It would be advantageous if information on the angular positions of the x-ray source 4 and the detector 6 in relation to the patient table 3, as well as information on the distance between the x-ray source 4 and the table 3 and/or the detector 6, could also be stored with the image in the memory 8. If the x-ray source 4 and the detector 6 are arranged on a stand, e.g. on a C-arm, their angular positions in relation to the patient table 3 and the distance between the x-ray source 4 and detector 6 can be varied when their position is shifted along the arm. This information about the angular position on the arm, plus information on the height of the patient table 3, is needed to enable an operator to return the x-ray source 4 and the detector 6 to a specific, previous position. Since this information about angle and distance can be stored in the memory 8 along with the current image, improved functionality is achieved for the device according to the invention, including e.g. automatic magnification.
Stylized radiographs of the chest made with the device according to the invention are shown in FIGS. 2-4. In this type of image, the heart appears, at best, as a pale shadow.
The heart is not shown at all in these figures. The body parts seen most clearly in the radiograph are skeletal parts, such as spinal vertebrae 12 and ribs 14. The diaphragm, suggested at 16, is depicted normally in these images, and the electrodes 24 of the electrode catheters 18, 20, 22 are clearly seen. Typical catheter positions are marked in the images, viz. HRA=high right atrium, HIS=bundle of His and MAP=mapping catheter. In practice, the catheter 18, 20, 22 to be used for measurement can be selected when an operator clicks on the desired catheter 18, 20, 22 in the monitor image.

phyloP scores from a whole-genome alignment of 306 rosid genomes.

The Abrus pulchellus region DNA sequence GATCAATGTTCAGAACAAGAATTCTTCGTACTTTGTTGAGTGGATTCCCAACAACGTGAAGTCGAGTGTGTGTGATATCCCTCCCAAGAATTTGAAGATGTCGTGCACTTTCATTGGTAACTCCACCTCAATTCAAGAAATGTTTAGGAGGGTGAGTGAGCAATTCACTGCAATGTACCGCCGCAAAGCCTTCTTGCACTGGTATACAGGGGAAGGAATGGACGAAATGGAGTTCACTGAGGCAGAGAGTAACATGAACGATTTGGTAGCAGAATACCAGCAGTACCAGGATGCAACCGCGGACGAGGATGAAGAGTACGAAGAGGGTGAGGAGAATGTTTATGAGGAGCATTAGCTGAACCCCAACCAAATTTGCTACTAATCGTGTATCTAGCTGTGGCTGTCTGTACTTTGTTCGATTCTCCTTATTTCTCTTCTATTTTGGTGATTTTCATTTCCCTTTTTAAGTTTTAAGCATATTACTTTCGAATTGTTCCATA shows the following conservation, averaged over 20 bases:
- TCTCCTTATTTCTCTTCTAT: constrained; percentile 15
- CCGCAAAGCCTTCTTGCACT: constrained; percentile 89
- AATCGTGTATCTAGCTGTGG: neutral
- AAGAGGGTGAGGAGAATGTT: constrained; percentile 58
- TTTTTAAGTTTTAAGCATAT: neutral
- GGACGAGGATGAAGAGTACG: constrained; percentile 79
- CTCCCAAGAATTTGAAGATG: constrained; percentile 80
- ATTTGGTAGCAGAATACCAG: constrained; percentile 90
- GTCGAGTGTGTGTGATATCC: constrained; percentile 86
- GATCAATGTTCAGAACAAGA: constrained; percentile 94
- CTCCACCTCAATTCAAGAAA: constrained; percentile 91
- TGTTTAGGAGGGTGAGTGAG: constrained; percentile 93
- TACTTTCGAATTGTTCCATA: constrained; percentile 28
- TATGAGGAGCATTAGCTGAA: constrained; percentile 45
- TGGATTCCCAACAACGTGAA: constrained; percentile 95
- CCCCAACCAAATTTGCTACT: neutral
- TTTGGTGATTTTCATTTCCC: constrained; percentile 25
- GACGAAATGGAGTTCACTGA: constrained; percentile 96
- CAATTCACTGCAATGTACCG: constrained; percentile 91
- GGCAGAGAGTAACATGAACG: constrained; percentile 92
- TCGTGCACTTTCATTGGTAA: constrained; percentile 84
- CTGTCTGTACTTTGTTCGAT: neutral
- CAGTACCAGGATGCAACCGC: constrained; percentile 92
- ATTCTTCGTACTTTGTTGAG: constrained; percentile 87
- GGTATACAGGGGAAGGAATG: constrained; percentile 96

The first radiograph (FIG. 2), is saved as a reference, and a reference marking 26 is inserted at one or a number of points in the image. In practice, the reference points 26 are selected when the operator clicks with a mouse on the desired points in the reference image on the monitor 10. In FIGS. 2-4, the transition between a spinal vertebra 12 and a rib 14 is used as one reference mark, and the transition between a 20 spinal vertebrae 12 and the diaphragm 16 is used as a second reference mark.